"A date which will live in infamy."
There's no other way to say it. Not a one. Not if you've been paying !@#$ing attention, anyway.
(Or at least have an eye for unfortunate historical coincidences.)
At 9:35 AM, EST, the President of the United States stood in front of the Washington Press Corps, neatly wedged between two Strategic Talents: Mr. USA, who happened to be our Vice President, and Tempete Bleu, who happens to be France's best-known hero.
He thanked everyone for coming, as usual, and then launched into a speech that was, at least for the first five minutes, one of the best things I've ever heard come out of his mouth since the Reclamation War speech.
He spoke of our nation, proud and unbroken. He talked of how it had been tested during its history, time and again. He paid tribute to those who had fought and died to keep it safe, and those who had lived and toiled to keep it free and prosperous.
He reminded us of what we'd come through, lately. How we'd all been "broken on the wheel of others' ambition, and rolled down a steep hill to global catastrophe." He spoke of how we were nearly destroyed, both as a planet and as a species.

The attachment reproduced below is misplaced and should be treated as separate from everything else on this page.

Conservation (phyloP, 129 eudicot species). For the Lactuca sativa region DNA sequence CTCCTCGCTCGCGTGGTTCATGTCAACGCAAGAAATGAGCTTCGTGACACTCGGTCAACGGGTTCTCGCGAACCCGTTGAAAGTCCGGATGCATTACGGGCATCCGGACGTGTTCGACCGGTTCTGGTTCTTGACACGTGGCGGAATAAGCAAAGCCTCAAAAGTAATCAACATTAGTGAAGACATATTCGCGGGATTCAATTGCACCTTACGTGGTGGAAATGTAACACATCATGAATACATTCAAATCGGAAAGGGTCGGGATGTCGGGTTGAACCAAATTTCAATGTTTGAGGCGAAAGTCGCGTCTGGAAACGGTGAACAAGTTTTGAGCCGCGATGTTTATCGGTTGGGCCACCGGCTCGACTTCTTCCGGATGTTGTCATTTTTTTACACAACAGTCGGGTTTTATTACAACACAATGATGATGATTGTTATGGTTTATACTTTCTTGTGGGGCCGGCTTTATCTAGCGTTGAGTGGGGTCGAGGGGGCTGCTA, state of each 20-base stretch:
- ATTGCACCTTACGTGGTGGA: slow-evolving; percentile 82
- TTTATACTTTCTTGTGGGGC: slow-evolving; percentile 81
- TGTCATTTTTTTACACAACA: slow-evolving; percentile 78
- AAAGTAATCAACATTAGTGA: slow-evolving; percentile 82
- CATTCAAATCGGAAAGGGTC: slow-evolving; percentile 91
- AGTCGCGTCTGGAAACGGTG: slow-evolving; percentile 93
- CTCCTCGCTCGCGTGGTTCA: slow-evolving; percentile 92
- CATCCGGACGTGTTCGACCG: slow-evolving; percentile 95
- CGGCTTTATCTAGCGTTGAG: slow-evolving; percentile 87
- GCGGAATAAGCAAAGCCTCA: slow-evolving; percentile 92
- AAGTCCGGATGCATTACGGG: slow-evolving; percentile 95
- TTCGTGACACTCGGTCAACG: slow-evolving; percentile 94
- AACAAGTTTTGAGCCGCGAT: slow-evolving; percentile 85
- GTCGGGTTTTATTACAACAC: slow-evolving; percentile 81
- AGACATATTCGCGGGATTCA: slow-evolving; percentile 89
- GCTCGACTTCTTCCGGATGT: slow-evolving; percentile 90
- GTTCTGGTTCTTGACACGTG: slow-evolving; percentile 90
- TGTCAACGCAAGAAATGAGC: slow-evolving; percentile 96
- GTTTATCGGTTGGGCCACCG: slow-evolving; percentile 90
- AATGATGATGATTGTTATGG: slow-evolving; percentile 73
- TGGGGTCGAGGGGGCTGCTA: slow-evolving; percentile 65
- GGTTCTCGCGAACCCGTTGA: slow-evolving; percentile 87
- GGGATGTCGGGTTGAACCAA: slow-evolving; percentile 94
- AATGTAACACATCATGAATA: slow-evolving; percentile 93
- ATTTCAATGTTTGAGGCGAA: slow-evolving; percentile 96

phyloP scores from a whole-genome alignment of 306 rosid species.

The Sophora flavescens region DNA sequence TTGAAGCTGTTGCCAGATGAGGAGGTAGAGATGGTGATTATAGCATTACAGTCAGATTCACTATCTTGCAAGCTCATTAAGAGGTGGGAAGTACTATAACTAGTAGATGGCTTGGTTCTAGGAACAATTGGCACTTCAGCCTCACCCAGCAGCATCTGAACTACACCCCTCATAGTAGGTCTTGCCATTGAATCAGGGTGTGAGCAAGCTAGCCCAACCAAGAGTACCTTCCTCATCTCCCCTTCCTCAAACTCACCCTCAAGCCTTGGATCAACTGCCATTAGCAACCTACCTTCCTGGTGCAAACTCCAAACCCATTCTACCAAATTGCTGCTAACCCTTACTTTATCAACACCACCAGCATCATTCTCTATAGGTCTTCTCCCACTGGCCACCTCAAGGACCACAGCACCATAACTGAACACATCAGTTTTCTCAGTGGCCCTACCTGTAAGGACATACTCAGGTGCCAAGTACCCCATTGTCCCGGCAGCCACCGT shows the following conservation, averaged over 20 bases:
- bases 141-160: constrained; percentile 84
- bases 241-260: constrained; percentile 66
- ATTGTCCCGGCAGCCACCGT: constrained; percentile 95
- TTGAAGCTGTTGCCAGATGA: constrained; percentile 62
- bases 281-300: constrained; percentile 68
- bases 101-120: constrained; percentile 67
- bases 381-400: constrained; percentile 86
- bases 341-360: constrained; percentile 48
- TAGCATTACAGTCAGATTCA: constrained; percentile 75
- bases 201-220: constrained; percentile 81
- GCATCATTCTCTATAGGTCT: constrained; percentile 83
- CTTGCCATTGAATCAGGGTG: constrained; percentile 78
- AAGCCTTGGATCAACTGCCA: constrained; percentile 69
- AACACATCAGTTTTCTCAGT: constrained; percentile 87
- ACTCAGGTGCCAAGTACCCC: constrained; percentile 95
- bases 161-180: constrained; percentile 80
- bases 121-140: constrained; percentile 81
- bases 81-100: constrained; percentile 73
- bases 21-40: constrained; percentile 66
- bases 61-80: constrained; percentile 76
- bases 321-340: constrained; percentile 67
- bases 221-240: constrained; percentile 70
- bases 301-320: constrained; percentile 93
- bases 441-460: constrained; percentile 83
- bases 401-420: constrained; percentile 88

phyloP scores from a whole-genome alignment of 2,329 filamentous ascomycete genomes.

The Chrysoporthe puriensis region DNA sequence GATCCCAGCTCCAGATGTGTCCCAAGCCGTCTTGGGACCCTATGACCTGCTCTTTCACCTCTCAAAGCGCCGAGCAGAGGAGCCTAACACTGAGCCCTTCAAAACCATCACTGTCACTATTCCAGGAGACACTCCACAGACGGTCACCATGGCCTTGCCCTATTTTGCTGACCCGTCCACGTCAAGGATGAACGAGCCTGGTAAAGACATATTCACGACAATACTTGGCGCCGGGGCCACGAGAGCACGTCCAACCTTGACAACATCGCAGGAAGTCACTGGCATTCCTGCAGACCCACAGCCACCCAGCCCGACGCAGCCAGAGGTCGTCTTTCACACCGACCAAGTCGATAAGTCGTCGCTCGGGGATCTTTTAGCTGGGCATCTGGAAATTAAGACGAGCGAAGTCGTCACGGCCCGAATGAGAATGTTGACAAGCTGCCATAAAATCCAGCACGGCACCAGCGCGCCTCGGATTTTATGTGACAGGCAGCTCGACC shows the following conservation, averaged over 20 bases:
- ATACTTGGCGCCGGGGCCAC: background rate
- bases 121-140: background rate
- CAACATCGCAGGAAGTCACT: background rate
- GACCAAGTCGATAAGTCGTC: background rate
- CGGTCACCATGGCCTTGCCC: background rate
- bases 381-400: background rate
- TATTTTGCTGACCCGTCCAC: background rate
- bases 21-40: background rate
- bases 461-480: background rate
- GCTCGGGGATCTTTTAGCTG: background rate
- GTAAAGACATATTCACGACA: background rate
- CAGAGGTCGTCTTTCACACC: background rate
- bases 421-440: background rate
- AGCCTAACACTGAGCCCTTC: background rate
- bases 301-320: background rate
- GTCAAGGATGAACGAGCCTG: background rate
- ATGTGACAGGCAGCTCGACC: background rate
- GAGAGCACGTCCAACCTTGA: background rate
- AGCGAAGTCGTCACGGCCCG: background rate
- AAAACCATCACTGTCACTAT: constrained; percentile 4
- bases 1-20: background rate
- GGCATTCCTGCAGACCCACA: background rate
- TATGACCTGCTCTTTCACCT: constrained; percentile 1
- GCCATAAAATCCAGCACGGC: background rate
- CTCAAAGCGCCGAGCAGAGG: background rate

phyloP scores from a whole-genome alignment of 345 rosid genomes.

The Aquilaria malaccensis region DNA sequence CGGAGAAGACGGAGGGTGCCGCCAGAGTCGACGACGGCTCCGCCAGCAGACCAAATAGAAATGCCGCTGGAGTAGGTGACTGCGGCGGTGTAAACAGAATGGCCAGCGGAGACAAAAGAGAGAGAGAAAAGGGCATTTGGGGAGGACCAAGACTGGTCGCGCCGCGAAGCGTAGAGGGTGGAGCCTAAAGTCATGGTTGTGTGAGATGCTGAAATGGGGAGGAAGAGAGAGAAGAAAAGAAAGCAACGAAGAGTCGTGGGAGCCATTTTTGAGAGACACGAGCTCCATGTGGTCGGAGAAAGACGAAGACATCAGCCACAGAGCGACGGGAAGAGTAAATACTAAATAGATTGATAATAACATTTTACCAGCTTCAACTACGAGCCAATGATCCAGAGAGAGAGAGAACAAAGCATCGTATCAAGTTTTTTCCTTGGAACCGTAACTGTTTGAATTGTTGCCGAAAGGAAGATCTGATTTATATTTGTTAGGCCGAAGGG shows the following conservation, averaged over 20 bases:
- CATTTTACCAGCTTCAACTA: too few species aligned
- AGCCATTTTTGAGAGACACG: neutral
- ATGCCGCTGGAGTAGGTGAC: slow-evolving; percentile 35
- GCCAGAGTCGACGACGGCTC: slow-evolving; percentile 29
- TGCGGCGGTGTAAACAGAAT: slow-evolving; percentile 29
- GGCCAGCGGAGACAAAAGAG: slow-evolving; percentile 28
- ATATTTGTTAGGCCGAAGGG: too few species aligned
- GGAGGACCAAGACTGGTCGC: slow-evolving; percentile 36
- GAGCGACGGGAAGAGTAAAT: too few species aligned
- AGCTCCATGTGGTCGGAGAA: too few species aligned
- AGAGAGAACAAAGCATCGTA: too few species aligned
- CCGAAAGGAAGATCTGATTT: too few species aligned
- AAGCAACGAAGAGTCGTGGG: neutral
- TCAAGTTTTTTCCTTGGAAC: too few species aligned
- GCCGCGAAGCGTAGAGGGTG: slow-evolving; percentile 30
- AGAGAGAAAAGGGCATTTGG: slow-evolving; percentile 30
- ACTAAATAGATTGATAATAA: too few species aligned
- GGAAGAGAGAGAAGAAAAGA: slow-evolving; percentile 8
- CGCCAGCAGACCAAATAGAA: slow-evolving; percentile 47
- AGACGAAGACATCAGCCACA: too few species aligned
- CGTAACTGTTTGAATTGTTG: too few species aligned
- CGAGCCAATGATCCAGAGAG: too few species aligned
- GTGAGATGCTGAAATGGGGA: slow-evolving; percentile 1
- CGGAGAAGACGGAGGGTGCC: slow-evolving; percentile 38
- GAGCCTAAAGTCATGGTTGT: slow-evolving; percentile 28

And how, as a single planet, we fought back and won.
All well and good, but then he began going further along that line, stepping further away from our comfort zone.
He said that, after having come together, and achieved mighty things as a single, unified planet, we had all gone back to being small and divided once more. He said that we had been so badly damaged by what our oppressors had done that getting back up again was going to require "that single strength, total and complete, wielded in such a way as to bring us from our knees to our feet, and from the ground to the skies, once more."
And maybe there were one or two people, there, who didn't know where it was going. But as soon as the token goon from FOX News started praying to Jesus (and the Secret Service hustled them out of the room), they all wised up.
Which meant they were all silent as ghosts when the President of the United States of America announced, then and there, that he was taking up the offer of the Terre Unifee to become its President.
He had not taken this step without a great deal of thought. He had considered other means, or so he said. He thought that America was strong enough to deal with its own problems, and come out stronger for it. He thought we could go it alone, and be an example to the rest of the world that self-reliance could carry the day.